Free arachidonic acid has also been shown to inhibit carcinogenesis. In tumor cells, arachidonic acid can promote tumor cell death by inducing cell membrane lipid peroxidation. Furthermore, arachidonic acid may drive cancer cell death by upregulating NADPH oxidase expression, which catalyzes reactive oxygen species generation, as well as caspase activation. Additional research is needed in animal models and humans to fully understand the role that arachidonic acid plays in various types of cancer10.

Dietary arachidonic acid and muscle

Within skeletal muscle, arachidonic acid comprises 15–17% of the total fatty acids. In humans, arachidonic acid may promote skeletal muscle growth. To this end, increasing dietary arachidonic acid may increase intramuscular, post-exercise anabolic signaling. Furthermore, prolonged supplemental arachidonic acid can decrease muscle inflammation by inhibiting the proinflammatory cytokine, IL-6, thus preventing chronic inflammation that could lead to muscle mass loss. Individuals given prolonged supplementation of arachidonic acid also show reduced fat mass, but not muscle hypertrophy. Additional studies incorporating more individuals are needed to clearly elucidate connections between muscle and arachidonic acid11.

Arachidonic acid supplementation and fertility

Arachidonic acid plays a role in reproduction, including ovulation, menstruation, pregnancy, and childbirth. Furthermore, oocyte maturation and DNA methylation in embryos require arachidonic acid catabolism. Elevated arachidonic acid levels in oocyte follicular fluid, increases oxidative stress and induces growth/differentiation factor-15 expression, which can suppress osteoblast differentiation and new bone development in the developing embryo. Bovine embryos treated with low doses of arachidonic acid showed increased survival; however, those treated with high doses showed decreased survival. To elucidate if these dose-dependent effects occur in humans, further studies and clinical trials are needed12. The importance of arachidonic acid continues after childbirth. For example, arachidonic acid is the most abundant long-chain polyunsaturated fatty acid in human milk, where it is one of the key building blocks of triglycerides. Furthermore, arachidonic acid is crucial for fetal development, especially the nervous, skeletal muscle, and immune systems.

Arachidonic acid also plays a role in male fertility. This metabolite is present in both sperm membranes and the testis microenvironment. However, sperm exposure to excessive arachidonic acid can lead to DNA damage and reduced sperm motility. Furthermore, high testes arachidonic acid levels positively correlate with defective sperm. In this situation, arachidonic acid may promote the generation of reactive molecular oxygen species. Collectively, these data suggest that inhibiting arachidonic acid synthesis or promoting arachidonic acid catabolism may be viable therapeutic options for treating male infertility; however, further research in animals and humans is needed13.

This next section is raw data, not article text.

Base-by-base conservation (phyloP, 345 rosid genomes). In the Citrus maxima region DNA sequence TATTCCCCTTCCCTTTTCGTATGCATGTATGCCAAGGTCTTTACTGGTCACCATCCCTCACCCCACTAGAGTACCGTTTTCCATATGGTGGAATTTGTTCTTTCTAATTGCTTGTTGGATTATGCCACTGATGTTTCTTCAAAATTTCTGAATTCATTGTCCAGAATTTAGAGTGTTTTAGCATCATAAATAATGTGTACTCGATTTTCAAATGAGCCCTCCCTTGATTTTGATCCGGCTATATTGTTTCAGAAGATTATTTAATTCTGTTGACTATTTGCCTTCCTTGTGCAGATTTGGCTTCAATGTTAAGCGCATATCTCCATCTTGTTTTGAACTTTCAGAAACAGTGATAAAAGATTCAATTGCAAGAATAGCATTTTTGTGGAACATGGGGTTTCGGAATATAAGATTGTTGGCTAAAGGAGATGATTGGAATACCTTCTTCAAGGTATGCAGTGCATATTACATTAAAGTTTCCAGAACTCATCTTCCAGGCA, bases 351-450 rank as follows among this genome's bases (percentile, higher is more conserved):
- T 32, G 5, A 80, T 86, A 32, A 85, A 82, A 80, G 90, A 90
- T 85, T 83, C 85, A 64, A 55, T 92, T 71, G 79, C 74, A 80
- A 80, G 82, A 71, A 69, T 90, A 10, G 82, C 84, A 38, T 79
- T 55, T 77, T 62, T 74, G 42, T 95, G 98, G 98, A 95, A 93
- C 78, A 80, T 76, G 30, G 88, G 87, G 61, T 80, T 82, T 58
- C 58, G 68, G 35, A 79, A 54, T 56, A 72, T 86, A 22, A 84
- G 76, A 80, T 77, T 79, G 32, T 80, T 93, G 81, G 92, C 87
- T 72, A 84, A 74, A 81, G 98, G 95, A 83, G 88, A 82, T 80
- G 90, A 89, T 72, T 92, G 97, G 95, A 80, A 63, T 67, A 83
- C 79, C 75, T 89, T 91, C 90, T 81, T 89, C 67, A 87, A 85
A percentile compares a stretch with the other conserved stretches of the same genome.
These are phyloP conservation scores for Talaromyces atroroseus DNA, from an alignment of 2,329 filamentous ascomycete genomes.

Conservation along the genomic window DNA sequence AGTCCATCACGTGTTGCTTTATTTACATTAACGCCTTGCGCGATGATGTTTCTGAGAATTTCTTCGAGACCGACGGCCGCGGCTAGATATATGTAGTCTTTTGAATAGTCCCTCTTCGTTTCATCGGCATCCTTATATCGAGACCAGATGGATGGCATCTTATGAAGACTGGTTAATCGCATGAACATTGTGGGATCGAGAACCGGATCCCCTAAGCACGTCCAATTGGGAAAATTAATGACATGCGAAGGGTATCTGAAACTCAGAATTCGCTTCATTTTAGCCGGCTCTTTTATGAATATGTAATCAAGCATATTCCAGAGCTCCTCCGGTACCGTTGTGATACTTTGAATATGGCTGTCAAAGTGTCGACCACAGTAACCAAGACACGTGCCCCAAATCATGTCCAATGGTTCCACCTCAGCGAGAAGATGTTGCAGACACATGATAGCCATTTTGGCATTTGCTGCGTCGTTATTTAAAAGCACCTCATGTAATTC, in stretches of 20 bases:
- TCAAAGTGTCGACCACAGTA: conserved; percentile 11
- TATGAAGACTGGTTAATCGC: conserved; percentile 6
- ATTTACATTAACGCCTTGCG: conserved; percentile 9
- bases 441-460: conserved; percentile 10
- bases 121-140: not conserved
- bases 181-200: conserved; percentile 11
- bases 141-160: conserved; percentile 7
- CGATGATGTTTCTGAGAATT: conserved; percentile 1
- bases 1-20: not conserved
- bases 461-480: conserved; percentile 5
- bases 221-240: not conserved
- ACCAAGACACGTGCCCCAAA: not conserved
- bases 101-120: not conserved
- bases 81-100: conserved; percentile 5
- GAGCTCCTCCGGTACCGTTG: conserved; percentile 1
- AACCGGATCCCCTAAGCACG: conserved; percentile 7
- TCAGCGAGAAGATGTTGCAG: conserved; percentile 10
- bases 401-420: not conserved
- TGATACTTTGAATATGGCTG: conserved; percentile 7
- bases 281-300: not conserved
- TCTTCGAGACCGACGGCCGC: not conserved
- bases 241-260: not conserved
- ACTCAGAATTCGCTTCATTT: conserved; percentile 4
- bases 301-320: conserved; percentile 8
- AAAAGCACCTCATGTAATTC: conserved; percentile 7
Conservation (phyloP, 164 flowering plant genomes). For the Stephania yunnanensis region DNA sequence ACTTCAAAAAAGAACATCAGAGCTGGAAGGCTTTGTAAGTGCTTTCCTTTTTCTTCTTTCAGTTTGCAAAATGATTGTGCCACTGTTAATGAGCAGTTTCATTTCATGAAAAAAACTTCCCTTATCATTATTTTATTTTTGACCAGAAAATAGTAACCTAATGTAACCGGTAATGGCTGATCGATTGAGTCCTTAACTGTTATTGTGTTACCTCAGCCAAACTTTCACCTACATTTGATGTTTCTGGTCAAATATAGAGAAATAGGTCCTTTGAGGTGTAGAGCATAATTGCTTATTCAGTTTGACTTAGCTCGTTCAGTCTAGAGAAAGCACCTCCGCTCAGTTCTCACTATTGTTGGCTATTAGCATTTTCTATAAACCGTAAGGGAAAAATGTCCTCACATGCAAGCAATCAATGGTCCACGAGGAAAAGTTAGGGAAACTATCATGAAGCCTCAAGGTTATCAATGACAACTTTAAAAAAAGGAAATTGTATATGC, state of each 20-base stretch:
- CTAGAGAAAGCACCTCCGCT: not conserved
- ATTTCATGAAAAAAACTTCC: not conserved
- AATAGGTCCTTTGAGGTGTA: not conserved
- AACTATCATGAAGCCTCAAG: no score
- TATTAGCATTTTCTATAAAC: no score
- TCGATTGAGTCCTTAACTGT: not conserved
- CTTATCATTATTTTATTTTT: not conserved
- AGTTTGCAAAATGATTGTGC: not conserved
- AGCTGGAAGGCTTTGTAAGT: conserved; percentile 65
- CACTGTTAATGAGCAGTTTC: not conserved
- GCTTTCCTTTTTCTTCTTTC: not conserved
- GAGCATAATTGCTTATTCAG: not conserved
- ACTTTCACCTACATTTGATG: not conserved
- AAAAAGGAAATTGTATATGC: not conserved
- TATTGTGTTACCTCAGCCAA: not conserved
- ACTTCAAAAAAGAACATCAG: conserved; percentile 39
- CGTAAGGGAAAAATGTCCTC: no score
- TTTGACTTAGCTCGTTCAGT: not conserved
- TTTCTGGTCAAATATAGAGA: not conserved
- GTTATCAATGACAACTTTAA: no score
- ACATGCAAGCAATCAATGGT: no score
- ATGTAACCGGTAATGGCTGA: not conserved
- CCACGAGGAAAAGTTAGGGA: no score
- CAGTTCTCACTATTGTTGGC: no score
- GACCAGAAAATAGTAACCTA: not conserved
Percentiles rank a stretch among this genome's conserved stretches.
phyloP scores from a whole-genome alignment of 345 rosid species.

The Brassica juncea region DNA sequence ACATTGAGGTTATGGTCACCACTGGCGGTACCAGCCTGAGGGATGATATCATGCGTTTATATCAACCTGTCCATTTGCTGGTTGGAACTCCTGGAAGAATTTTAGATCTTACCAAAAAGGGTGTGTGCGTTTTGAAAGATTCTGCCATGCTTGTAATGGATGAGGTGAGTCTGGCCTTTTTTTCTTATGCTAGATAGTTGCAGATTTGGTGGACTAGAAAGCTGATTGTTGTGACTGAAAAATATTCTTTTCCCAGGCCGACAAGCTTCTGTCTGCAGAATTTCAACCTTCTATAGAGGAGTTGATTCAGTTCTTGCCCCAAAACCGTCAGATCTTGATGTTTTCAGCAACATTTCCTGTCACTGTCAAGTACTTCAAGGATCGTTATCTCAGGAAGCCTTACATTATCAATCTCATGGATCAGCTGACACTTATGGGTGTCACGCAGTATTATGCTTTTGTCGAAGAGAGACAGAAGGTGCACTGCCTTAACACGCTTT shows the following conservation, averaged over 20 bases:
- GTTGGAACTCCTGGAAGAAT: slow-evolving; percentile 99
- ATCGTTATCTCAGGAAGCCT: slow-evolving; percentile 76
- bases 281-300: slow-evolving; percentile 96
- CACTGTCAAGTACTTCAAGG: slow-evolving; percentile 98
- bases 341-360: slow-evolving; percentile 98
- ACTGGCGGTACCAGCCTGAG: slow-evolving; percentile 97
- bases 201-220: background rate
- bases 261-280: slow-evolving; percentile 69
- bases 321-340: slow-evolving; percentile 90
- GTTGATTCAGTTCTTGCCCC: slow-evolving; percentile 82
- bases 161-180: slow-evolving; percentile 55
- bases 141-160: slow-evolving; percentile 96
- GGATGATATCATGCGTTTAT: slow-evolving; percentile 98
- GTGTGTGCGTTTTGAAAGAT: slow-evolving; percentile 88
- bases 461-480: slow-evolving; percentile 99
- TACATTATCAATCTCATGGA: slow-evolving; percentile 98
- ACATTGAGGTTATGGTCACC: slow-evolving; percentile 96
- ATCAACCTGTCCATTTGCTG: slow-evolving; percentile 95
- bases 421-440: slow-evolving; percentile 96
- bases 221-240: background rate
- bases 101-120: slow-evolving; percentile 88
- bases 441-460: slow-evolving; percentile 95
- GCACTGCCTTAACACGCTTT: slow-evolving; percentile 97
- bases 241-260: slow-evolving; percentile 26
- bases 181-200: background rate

Arachidonic acid and research

As of June 2024, there are over 6,415 citations for arachidonic acid in research publications (excluding books and documents) on PubMed. As researchers continue to unravel the pharmacological and physiological mechanisms of arachidonic acid and its derivatives, more research, both in vitro and in vivo, is required to assess its potential use for the treatment of various cancers as well as cardiovascular, fertility, and inflammatory disorders. Additionally, understanding the effects of arachidonic acid on tissue fatty acid composition is crucial, as it impacts lipid composition in plasma, cellular functions, and immune responses.


  1. National Library of Medicine, National Center for Biotechnology Information. PubChem Compound Summary, Arachidonic Acid (CID 444899).
  2. Wang B, Wu L, Chen J, et al. Metabolism pathways of arachidonic acids: mechanisms and potential therapeutic targets. Signal Transduct Target Ther. 2021;6(1). doi:10.1038/S41392-020-00443-W
  3. Sztolsztener K, Chabowski A, Harasim-Symbor E, et al. Arachidonic Acid as an Early Indicator of Inflammation during Non-Alcoholic Fatty Liver Disease Development. Biomolecules. 2020;10(8):1-15. doi:10.3390/BIOM10081133
  4. Zhang Y, Chen H, Zhang W, et al. Arachidonic acid inhibits inflammatory responses by binding to myeloid differentiation factor-2 (MD2) and preventing MD2/toll-like receptor 4 signaling activation. Biochim Biophys Acta Mol Basis Dis. 2020;1866(5). doi:10.1016/J.BBADIS.2020.165683
  5. Zhang T, Zhao J, and Schooling CM. The associations of plasma phospholipid arachidonic acid with cardiovascular diseases: A Mendelian randomization study. EBioMedicine. 2021;63. doi:10.1016/J.EBIOM.2020.103189
  6. Yui K, Koshiba M, Nakamura S, et al. Effects of large doses of arachidonic acid added to docosahexaenoic acid on social impairment in individuals with autism spectrum disorders: a double-blind, placebo-controlled, randomized trial. J Clin Psychopharmacol. 2012;32(2):200-206. doi:10.1097/JCP.0B013E3182485791
  7. Tokuda H, Kontani M, Kawashima H, et al. Differential effect of arachidonic acid and docosahexaenoic acid on age-related decreases in hippocampal neurogenesis. Neurosci Res. 2014;88(C):58-66. doi:10.1016/J.NEURES.2014.08.002
  8. Hammoud MK, Dietze R, Pesek J, et al. Arachidonic acid, a clinically adverse mediator in the ovarian cancer microenvironment, impairs JAK-STAT signaling in macrophages by perturbing lipid raft structures. Mol Oncol. 2022;16(17):3146-3166. doi:10.1002/1878-0261.13221
  9. Amirian ES, Ittmann MM, and Scheurer ME. Associations between arachidonic acid metabolism gene polymorphisms and prostate cancer risk. The Prostate. 2011;71(13):1382-1389. doi:10.1002/PROS.21354
  10. Dai J, Shen J, Pan W, et al. Effects of polyunsaturated fatty acids on the growth of gastric cancer cells in vitro. Lipids Health Dis. 2013;12(1). doi:10.1186/1476-511X-12-71
  11. de Souza EO, Lowery RP, Wilson JM, et al. Effects of Arachidonic Acid Supplementation on Acute Anabolic Signaling and Chronic Functional Performance and Body Composition Adaptations. PloS ONE. 2016;11(5). doi:10.1371/JOURNAL.PONE.0155153
  12. Ma Y, Zheng L, Wang Y, et al. Arachidonic Acid in Follicular Fluid of PCOS Induces Oxidative Stress in a Human Ovarian Granulosa Tumor Cell Line (KGN) and Upregulates GDF15 Expression as a Response. Front Endocrinol (Lausanne). 2022;13. doi:10.3389/FENDO.2022.865748
  13. Aitken RJ, Wingate JK, de Iuliis GN, et al. Cis-unsaturated fatty acids stimulate reactive oxygen species generation and lipid peroxidation in human spermatozoa. J Clin Endocrinol Metab. 2006;91(10):4154-4163. doi:10.1210/JC.2006-1309